Sales is part of Customer Success. Like it or not. No, I don’t mean the Sales organization should report to the Customer Success Management org. I mean that Customer Success as an Operating Philosophy, as a way of doing business, includes sales. It includes marketing, product, support, etc, too. It’s critical to understand that Customer Success is not just about “post-sale.” Customer Success is when your customers achieve their Desired Outcome through their interactions with your company. Those interactions start early – from the first marketing touchpoint, at the start of the sales cycle, on the first cold outreach email by your SDR – and they continue throughout the entire lifecycle of the customer. Which means we need to be thinking about Customer Success when creating marketing campaigns, determining Ideal Customers, optimizing the sales cycle, etc. In fact, let’s talk about Sales. Sales is important. Sales is critical.
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Appropriate Experience is Required for Customer Success

Customer Success is when your customers achieve their Desired Outcome through their interactions with your company. As I’ve said before, Customer Success as a concept is very simple. Don’t overthink it. But I always have to unpack one piece of that definition and that’s Desired Outcome, or what your customers need to achieve (their Required Outcome) and the way they need to achieve it (their Appropriate Experience). Required Outcome + Appropriate Experience = Desired Outcome Desired Outcome is also a relatively simple concept. Unlike Customer Success, however, Desired Outcome isn’t something people tend to overthink… … it’s something they just tend to ignore. Well, if they don’t ignore the entire thing, they only focus on one part… the Required Outcome. Appropriate Experience either doesn’t matter to them or is just too hard to figure out (which makes them give up and say “it doesn’t matter”). I can’t help you if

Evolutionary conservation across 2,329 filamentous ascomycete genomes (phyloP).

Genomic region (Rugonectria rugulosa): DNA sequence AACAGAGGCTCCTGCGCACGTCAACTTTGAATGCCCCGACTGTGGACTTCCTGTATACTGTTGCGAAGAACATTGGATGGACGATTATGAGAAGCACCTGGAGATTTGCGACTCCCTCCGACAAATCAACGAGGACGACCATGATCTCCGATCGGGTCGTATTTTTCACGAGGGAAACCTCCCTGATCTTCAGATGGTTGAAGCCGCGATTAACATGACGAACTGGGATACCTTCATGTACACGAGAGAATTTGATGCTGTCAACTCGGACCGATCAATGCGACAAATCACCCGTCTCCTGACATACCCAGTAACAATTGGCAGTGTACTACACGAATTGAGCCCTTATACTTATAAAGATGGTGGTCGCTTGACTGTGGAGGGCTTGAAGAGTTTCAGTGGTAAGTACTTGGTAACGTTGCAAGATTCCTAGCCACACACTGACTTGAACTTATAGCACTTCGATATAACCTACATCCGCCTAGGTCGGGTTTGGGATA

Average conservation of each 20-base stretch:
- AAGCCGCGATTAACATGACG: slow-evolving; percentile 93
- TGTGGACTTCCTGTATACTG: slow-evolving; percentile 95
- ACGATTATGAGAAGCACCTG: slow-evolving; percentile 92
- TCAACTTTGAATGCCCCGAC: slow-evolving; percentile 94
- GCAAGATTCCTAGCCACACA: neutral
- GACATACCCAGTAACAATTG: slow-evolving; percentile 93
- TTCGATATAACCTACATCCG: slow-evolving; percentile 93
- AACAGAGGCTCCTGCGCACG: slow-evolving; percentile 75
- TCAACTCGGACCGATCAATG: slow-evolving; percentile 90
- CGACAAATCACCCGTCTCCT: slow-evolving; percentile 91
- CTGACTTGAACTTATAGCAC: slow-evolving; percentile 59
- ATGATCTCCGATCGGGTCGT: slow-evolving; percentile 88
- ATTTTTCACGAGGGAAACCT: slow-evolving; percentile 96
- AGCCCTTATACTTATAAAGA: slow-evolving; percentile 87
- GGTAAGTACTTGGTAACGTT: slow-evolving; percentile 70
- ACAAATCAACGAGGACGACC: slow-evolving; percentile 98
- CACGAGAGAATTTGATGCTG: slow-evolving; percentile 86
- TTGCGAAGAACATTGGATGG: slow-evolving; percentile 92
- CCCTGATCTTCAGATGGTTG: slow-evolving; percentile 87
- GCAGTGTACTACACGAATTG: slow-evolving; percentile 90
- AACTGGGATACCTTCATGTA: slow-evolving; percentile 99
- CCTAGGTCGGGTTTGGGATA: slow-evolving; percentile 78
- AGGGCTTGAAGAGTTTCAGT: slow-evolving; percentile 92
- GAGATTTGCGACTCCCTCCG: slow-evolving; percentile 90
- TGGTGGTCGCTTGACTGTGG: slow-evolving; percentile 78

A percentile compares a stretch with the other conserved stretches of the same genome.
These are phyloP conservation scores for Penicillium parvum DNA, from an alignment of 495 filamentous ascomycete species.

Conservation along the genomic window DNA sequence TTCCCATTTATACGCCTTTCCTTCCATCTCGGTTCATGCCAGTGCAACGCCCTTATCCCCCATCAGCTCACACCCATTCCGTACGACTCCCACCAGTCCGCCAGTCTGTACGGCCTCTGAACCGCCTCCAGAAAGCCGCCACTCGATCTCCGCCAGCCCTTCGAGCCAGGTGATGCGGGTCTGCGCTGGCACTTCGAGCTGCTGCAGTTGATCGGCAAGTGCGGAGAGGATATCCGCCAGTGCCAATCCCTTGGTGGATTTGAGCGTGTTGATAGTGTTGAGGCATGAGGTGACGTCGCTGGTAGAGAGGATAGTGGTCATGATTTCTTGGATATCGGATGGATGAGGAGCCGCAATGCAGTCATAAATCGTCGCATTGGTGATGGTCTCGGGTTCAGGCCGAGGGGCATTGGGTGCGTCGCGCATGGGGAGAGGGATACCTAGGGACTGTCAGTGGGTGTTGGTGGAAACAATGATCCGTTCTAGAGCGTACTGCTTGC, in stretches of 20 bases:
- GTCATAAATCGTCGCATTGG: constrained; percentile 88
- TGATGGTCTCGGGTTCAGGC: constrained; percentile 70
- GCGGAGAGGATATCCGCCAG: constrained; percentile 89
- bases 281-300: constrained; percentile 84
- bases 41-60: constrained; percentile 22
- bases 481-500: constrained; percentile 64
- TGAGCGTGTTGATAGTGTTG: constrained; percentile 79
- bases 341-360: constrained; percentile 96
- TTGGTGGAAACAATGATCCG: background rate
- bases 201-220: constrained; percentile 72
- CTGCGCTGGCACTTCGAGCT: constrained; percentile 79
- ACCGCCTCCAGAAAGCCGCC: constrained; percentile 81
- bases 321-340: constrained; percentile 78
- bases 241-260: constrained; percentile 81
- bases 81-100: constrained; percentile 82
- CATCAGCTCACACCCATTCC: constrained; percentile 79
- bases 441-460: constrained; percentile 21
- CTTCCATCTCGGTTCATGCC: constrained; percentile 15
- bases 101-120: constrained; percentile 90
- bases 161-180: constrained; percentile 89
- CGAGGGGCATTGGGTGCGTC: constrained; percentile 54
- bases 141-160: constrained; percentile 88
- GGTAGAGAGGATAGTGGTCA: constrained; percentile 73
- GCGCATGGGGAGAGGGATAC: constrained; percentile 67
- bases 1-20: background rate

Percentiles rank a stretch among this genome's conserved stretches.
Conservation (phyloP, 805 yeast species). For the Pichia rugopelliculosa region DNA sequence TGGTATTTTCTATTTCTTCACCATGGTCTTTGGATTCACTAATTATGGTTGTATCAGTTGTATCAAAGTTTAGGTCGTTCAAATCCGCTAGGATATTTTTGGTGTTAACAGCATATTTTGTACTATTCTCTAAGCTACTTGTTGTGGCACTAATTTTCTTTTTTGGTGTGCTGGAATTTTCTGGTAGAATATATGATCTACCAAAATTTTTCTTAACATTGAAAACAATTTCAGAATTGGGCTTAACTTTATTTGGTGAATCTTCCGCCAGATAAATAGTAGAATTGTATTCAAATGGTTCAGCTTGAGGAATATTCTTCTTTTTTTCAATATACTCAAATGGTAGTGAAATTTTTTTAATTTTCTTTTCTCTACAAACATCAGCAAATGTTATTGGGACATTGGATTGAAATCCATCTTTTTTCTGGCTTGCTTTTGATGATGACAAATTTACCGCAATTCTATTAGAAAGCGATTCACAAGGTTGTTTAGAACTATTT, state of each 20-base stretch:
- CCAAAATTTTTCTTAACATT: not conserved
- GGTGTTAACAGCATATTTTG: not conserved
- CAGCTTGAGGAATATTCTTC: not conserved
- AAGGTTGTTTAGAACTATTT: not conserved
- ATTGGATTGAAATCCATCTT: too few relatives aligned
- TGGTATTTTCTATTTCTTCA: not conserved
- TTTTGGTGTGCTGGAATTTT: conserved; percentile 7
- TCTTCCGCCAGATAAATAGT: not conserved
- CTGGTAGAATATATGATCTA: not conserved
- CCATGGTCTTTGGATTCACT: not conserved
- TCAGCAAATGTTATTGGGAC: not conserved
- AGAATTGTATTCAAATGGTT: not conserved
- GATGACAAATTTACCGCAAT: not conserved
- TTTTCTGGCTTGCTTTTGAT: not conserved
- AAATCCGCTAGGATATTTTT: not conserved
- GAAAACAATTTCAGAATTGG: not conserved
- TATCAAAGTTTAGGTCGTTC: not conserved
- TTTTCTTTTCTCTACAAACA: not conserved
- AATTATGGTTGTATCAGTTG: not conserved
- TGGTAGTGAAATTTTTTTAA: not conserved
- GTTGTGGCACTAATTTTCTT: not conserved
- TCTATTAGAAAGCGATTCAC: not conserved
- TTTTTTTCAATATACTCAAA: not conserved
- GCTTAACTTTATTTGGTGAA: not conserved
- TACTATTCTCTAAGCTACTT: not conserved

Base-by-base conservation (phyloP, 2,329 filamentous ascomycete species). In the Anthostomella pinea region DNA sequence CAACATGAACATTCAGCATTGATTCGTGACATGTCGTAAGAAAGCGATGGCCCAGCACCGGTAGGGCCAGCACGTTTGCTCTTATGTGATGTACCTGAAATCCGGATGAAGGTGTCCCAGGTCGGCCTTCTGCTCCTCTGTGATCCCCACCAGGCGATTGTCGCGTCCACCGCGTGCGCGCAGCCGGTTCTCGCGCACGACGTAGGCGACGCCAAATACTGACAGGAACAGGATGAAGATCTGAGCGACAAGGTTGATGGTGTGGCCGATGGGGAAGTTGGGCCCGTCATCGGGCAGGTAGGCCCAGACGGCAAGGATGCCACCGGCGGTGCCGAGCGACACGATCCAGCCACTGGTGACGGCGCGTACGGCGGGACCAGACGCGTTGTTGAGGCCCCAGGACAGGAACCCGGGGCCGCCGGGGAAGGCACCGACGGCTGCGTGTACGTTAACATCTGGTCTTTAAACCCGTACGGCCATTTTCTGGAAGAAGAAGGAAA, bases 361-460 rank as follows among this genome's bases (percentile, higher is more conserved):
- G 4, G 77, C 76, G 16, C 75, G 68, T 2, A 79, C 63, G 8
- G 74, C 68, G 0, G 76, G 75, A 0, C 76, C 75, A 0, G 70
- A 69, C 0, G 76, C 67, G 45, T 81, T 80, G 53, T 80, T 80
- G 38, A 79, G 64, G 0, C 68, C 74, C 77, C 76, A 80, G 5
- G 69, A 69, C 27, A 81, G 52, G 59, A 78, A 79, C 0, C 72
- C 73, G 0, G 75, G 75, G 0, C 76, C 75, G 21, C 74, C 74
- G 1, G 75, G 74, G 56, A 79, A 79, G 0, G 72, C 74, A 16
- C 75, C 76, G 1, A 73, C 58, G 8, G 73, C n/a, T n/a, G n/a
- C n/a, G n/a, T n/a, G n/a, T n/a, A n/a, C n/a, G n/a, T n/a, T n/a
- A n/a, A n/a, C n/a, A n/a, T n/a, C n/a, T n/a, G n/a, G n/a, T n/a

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What Are The Best Customer Success KPIs?

As you can probably imagine, I’m asked all the time what the best Customer Success KPIs are. What metrics should you use to know if your Customer Success initiative is working. Here’s the deal. I’m not an analyst… I’m a consultant. Companies hire me to help them rapidly acquire good-fit customers, keep those customers longer, get them to buy more over that extended lifetime, and get those customers to advocate for them, too. That’s called Customer Success-driven Growth. The reality is, though, that every company is at a different stage as a company, with their Customer Success initiative, etc. so wha the “best” metric for one company at one point may not be the best metric for another company (or even the same company) at a different time. Let’s dig into this, but first I have to address something serious…

Customer Success is NOT a Metric

Recently I saw an
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You Can’t Solve Upstream Problems Down Stream

When it comes to Customer Success, I’ve seen a lot of things. I’ve seen what works (and what works REALLY works… it’s amazing). Unfortunately, I’ve also seen what doesn’t work. A lot. In 2017 I heard “Customer Success doesn’t work” way more than I ever expected. The main reason I saw for Customer Success “not working” wasn’t org structure, comp plans, operations, wrong CSMs, etc. No, the main problem wasn’t a CSM Org problem at all. It actually starts further upstream.

You Can’t Solve Upstream Problems Down Stream

The biggest contributor to churn is the acquisition of bad-fit customers. The biggest drag on growth I see is trying to make bad-fit customers successful. A huge drag on per unit margin is investing resources in bad-fit customers. Bad-fit customers are those customers that lack Success Potential. But this is…

Not a Customer Success Issue

This is a company issue. This is
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Customer Success is a Simple Concept (Don’t Overthink It)

Customer Success is a very simple concept that you’ll really want to overthink. Resist the urge. The beauty of this concept is in its simplicity. Implementation is another story, though. But the concept is simple. My definition of Customer Success has evolved as my understanding of Customer Success has evolved. The definition of Customer Success is very simple. And here it is…

Customer Success Defined

Customer Success is when your customer achieves their Desired Outcome through their interactions with your company. Two quick things to note:
  1. Desired Outcome is their Required Outcome – or what they need to achieve – plus their Appropriate Experience – or how they need to achieve it.
  2. I said “interactions” rather than “use of your product” because there’s more to your relationship with your customer than just their use of the product (even if it’s the primary interaction)
That’s it. That’s all there is to